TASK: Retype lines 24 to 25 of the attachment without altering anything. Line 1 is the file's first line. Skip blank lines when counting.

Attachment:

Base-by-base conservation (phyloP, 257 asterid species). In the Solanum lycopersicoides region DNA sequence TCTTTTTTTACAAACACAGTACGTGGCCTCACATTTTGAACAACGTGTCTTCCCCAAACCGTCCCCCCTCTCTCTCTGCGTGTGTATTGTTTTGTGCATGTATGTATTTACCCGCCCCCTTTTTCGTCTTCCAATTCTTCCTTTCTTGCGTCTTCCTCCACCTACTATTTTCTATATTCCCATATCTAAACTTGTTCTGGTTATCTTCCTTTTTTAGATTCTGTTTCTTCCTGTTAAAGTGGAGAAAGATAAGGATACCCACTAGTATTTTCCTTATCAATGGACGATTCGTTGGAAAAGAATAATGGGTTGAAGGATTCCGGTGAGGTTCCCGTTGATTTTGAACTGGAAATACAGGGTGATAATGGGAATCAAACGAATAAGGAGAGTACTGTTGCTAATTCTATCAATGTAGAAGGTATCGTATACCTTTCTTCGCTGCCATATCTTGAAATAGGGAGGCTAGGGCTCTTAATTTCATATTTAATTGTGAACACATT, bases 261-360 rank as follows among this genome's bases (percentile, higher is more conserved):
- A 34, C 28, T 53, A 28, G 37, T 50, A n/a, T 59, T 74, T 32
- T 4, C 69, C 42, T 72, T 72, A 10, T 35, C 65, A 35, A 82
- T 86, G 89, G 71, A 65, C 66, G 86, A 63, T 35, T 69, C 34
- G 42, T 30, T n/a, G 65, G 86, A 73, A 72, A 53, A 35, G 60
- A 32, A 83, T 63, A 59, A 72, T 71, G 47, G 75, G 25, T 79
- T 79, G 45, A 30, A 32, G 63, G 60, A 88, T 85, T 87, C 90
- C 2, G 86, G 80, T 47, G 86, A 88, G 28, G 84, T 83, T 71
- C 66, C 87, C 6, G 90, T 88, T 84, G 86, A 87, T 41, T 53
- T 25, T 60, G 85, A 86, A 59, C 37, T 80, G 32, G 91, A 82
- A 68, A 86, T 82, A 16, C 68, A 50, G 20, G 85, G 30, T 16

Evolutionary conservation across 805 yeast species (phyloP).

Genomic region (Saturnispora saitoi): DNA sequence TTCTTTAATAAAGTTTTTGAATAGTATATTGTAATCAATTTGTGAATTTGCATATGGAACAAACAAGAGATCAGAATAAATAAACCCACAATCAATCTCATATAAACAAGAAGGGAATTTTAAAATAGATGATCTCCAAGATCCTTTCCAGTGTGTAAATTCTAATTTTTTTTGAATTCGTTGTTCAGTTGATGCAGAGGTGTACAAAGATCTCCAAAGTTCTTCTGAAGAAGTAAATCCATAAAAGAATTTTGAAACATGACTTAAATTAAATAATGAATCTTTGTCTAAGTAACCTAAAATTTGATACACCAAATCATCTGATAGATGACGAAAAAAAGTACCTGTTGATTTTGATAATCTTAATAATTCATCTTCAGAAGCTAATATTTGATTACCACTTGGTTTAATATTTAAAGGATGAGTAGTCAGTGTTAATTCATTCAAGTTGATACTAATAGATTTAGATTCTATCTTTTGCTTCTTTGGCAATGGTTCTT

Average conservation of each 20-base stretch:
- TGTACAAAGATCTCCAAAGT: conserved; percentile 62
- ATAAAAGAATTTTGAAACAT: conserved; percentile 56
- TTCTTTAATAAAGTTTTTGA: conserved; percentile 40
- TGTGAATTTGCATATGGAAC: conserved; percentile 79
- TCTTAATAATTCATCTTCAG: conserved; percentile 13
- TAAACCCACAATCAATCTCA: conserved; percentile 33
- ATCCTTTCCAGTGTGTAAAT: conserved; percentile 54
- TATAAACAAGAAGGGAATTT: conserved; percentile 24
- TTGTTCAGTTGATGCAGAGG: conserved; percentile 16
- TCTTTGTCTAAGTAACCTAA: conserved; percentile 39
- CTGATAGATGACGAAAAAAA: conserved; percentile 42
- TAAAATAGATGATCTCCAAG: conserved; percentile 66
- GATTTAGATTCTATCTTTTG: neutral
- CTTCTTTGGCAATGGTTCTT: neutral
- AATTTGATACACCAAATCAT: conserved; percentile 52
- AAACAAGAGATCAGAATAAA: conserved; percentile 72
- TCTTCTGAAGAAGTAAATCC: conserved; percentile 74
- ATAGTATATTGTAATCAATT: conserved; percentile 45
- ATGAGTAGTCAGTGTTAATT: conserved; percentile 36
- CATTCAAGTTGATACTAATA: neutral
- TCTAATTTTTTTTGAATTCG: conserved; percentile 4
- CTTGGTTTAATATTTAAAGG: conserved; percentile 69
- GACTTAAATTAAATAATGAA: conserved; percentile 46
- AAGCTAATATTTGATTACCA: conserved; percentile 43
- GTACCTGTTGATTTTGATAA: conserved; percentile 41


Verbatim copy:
- TCTTTGTCTAAGTAACCTAA: conserved; percentile 39
- CTGATAGATGACGAAAAAAA: conserved; percentile 42